Also, as hard as this process has been, in some ways, it has maybe even brought us closer together.  We have been each other’s main support, and we have learned to communicate our needs to each other so that the other person doesn’t have to try and read our minds.  There are still some blips in the system, of course, but overall, we have been able to cry and laugh together through everything that has happened so far.  So, I don’t where we will live, or what we will do, or even which one of us will be the longest stay at home parent, but I do know that we will work it out by talking to each other and remembering how important we are to each other.

So that’s where we are at today.  Trying to balance our terror with our hope.

Thank goodness the sun is out.

“I am a Human Pincushion” by Cindy

Today was a bit tough.  I had a blood test this morning to check my estrogen (I think), so my right arm got a new hole. Then, I went to another lab to get a bunch of blood work done for my family doctor – iron, TSH, all the regular stuff. New hole in left arm – this one didn’t want to stop bleeding, probably due to the blood-thinning Aspirin that I’ve been instructed to take on a daily basis (I forget why at the moment – something to do with preparing the uterine lining, maybe?).  I should mention that I have twice nearly fainted at routine blood tests in my past, so two in one day is an accomplishment for me.

Later today, I found out that I haven’t responded well to the drugs so far, so my Gonal-F was increased from 300 to 450.  Have I told you how expensive these drugs are?  Each IU is $1, so with that drug alone, I am currently costing my insurance company $450 a day.  I am so grateful for that coverage.

I am trying really hard not to monster the news that I have responded poorly, but it really does not seem like a good sign. My understanding is that the Gonal-F stimulates the follicles, and if they aren’t working, then there will be few or no eggs.  All afternoon, I struggled to not worry about it.  I’m not the first woman to respond poorly, and many in a similar situation have had IVF success.  Still, I can’t help wondering all kinds of things, like: is it possible that the Suprefact has done such a good job of shutting my system down that my system has decided to stay down? If there is no improvement by Sunday, I think it is likely they will cancel the cycle, and then we’ll have to decide what to do. Yikes. I’m really glad we didn’t wait any longer to start IVF.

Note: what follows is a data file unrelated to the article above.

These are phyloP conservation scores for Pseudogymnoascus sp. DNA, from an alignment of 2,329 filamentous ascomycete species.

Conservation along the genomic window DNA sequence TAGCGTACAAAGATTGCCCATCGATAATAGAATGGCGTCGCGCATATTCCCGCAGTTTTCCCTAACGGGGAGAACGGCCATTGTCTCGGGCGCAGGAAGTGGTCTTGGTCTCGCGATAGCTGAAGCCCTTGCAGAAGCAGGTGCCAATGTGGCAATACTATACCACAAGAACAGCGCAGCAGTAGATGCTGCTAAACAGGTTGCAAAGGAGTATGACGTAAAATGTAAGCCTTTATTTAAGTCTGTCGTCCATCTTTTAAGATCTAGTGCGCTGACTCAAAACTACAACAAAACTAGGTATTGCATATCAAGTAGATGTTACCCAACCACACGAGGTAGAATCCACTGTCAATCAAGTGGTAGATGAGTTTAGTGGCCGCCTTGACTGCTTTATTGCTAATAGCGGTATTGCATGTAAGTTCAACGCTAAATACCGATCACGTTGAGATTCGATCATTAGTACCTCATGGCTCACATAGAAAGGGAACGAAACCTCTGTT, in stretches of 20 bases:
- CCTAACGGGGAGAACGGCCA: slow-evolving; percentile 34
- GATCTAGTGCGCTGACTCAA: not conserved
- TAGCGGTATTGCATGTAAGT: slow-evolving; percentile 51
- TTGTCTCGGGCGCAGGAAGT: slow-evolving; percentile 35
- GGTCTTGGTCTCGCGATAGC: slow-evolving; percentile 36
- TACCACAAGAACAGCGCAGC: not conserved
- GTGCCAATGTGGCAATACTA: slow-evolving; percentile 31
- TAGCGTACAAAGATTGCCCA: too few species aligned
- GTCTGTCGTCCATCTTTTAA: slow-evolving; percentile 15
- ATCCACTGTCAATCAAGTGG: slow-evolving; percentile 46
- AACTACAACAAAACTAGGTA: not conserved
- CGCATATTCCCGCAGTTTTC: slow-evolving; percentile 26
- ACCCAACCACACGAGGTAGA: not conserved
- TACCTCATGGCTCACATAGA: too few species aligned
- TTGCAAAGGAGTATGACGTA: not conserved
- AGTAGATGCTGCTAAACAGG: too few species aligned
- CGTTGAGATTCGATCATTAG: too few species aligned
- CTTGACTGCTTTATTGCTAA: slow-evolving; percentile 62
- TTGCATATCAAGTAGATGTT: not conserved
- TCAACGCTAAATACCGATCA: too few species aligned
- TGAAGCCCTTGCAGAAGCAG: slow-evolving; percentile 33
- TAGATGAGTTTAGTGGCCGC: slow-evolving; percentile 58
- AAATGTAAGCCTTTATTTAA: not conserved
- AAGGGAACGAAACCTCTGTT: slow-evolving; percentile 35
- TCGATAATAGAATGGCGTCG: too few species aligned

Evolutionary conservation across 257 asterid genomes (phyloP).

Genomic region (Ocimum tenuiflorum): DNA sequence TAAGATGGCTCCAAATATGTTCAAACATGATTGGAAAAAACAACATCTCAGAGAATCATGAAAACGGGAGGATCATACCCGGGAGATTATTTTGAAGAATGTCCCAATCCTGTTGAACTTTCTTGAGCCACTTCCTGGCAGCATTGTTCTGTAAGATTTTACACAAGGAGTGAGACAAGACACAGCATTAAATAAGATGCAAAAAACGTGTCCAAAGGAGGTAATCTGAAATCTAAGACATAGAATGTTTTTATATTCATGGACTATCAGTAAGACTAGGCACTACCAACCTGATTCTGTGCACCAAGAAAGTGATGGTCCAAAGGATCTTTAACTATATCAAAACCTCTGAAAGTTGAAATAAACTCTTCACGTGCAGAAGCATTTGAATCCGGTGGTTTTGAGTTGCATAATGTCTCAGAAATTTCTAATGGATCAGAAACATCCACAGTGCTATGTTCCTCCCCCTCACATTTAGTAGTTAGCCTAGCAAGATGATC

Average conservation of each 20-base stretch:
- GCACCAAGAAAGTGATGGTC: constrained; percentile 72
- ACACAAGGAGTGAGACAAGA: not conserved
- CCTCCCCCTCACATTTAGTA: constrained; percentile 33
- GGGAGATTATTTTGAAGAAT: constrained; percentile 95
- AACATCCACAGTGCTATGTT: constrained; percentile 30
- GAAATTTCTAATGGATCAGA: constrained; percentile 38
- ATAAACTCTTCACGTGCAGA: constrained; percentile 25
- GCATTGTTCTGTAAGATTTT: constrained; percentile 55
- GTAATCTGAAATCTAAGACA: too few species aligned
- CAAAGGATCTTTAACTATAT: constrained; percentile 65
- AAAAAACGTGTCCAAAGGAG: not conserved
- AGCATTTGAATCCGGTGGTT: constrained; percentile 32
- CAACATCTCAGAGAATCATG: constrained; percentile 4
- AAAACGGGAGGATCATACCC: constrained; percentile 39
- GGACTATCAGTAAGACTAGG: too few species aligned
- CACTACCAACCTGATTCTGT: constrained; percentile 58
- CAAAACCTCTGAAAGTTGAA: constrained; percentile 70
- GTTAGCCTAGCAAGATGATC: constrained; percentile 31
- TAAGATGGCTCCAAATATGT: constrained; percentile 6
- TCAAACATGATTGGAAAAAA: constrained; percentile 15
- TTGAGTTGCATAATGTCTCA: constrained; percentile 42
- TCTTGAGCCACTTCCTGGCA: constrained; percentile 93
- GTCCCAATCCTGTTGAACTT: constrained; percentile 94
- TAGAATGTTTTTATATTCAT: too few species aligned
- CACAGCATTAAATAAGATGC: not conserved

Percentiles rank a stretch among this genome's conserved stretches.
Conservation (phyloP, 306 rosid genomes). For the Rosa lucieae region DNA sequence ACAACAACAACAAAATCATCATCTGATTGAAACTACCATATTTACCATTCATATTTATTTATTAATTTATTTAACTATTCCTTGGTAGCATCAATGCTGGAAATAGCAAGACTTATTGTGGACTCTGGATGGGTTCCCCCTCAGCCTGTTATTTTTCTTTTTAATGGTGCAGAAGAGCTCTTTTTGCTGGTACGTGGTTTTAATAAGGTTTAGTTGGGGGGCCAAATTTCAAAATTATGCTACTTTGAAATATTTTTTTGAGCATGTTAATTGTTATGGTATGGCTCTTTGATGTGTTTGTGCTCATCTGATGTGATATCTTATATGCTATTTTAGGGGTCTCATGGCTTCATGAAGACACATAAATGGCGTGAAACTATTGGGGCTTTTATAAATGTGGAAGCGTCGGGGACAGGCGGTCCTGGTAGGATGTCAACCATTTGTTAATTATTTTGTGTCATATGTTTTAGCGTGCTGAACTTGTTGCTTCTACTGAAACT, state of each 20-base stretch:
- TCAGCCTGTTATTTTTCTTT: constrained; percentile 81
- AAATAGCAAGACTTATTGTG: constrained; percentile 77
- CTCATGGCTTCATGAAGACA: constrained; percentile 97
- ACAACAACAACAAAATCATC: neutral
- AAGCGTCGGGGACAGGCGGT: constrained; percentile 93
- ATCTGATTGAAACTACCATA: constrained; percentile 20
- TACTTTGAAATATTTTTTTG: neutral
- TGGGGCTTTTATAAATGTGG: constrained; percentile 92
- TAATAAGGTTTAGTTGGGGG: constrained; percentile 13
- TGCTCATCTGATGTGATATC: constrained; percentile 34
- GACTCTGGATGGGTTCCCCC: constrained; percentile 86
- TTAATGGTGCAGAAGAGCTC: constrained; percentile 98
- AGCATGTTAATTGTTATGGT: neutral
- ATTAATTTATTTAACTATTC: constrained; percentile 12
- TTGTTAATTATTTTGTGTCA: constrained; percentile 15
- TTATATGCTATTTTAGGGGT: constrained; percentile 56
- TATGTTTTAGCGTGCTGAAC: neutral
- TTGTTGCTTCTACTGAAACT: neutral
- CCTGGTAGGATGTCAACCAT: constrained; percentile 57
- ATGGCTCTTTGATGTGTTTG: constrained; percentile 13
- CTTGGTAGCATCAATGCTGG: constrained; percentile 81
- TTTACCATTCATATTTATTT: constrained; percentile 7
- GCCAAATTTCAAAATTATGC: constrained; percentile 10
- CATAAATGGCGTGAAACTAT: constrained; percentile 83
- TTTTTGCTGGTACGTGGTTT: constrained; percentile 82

Anyhoo, back to the pincushion thing, they have this funny system with the drug pens where the company overfills them a little.  Because each drop is so valuable (a drop is $12), they expect us to use it.  This means that I had to give myself three injections today – 1 for the overfill of the previous pen, 1 to complete that dose, and the other drug.  Five new holes in Cindy today.  It is entirely possible that I could have to do 4 injections in one sitting in the near future.  Fortunately, I’m getting pretty good with the pen needle – I didn’t even really feel it today!  Slid into my belly like all the butter that helped create my belly.

Tuesday was a gong show.  I work late on Tuesdays, and this week, we actually had a volunteer event, starting at 5 – the time I need to do my injections.  I packed my injection carrying case on Monday after I did the injections, and thought I was prepared. Our washrooms at work are communal – with 7 stalls or so, so I wasn’t sure that was where I wanted to do the injections, but I couldn’t think of a better place, so I went there to set up.  I pulled out the stuff and quickly realized that I had forgotten a key component – the cap thing that is used to get the medicine out of the little vials.  I called John, who was home sick in bed, and he put on some clothes and drove the component down to me.  I returned to set up, only to realize that I had forgotten another key component – the needle!   John had had the foresight to bring all the supplies with him, so when I called, he turned the car around and came back.  Meanwhile, our volunteer event continued without me.  Finally, I sat at my boss’ desk and jabbed myself as quickly as possible, cleaned up and headed to the event, feeling like an unorganized nincompoop.

Nevertheless, I am proud of myself for gettin’ ‘er done, at home and at work.  Rar.